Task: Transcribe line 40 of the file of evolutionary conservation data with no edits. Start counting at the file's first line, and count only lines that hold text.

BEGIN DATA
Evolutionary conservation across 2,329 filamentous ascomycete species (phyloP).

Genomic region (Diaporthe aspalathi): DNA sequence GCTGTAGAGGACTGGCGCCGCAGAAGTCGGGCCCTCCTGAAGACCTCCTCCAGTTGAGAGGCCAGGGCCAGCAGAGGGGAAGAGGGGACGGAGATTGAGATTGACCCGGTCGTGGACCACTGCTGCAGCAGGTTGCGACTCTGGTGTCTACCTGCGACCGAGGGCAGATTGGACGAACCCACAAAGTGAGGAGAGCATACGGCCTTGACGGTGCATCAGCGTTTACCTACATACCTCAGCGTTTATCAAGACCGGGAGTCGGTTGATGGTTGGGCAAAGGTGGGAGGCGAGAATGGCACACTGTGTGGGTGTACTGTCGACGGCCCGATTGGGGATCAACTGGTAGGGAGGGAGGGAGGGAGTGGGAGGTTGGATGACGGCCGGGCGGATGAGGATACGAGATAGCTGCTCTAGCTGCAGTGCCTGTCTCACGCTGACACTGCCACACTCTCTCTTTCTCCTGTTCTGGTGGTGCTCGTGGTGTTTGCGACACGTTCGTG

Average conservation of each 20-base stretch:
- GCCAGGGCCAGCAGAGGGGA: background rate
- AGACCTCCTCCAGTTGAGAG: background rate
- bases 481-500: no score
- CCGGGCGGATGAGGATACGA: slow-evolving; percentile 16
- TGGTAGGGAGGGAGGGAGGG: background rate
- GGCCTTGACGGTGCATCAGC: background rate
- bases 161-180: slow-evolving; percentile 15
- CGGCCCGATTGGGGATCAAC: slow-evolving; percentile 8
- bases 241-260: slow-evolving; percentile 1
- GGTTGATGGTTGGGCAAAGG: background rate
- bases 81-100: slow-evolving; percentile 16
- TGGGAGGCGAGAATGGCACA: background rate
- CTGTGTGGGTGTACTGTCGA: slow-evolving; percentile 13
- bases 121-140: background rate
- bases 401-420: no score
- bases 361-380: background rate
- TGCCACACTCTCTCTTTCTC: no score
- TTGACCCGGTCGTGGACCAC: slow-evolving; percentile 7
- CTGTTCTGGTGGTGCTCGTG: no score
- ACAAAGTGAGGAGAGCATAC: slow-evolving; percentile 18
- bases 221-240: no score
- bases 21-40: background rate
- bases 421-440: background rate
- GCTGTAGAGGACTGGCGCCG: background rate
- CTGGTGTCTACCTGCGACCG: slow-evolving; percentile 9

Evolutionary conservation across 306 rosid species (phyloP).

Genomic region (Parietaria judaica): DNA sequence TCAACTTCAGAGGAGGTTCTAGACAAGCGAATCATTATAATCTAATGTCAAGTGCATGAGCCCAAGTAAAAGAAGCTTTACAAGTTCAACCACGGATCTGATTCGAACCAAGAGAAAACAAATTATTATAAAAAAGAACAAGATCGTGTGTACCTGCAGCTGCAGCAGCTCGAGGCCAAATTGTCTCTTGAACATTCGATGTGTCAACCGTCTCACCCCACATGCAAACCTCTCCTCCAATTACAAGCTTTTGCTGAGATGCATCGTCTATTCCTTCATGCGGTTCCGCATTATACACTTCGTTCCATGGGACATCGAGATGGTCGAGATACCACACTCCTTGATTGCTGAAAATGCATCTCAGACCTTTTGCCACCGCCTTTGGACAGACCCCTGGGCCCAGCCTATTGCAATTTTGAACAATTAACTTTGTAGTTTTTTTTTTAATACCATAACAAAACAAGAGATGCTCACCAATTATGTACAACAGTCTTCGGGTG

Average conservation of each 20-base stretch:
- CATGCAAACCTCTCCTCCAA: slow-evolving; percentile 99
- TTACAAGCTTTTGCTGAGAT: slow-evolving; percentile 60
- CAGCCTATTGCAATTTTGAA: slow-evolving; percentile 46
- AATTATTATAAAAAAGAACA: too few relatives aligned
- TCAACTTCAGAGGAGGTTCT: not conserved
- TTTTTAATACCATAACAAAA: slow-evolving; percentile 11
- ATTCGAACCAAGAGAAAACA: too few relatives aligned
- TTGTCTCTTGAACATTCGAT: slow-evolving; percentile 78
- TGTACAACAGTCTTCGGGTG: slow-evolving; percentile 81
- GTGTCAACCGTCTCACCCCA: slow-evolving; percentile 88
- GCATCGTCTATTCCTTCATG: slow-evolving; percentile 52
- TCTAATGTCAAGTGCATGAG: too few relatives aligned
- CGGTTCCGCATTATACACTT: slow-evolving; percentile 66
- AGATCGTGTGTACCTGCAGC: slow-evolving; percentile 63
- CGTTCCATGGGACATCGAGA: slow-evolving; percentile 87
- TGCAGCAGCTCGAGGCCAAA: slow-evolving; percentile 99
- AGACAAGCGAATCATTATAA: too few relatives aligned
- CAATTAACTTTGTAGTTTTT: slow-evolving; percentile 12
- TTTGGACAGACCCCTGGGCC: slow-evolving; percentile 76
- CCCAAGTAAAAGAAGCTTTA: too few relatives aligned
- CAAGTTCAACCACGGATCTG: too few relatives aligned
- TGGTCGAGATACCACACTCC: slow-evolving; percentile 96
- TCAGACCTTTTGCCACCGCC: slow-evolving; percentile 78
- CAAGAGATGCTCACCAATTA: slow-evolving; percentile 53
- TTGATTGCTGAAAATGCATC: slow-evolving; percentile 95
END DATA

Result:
- TGTACAACAGTCTTCGGGTG: slow-evolving; percentile 81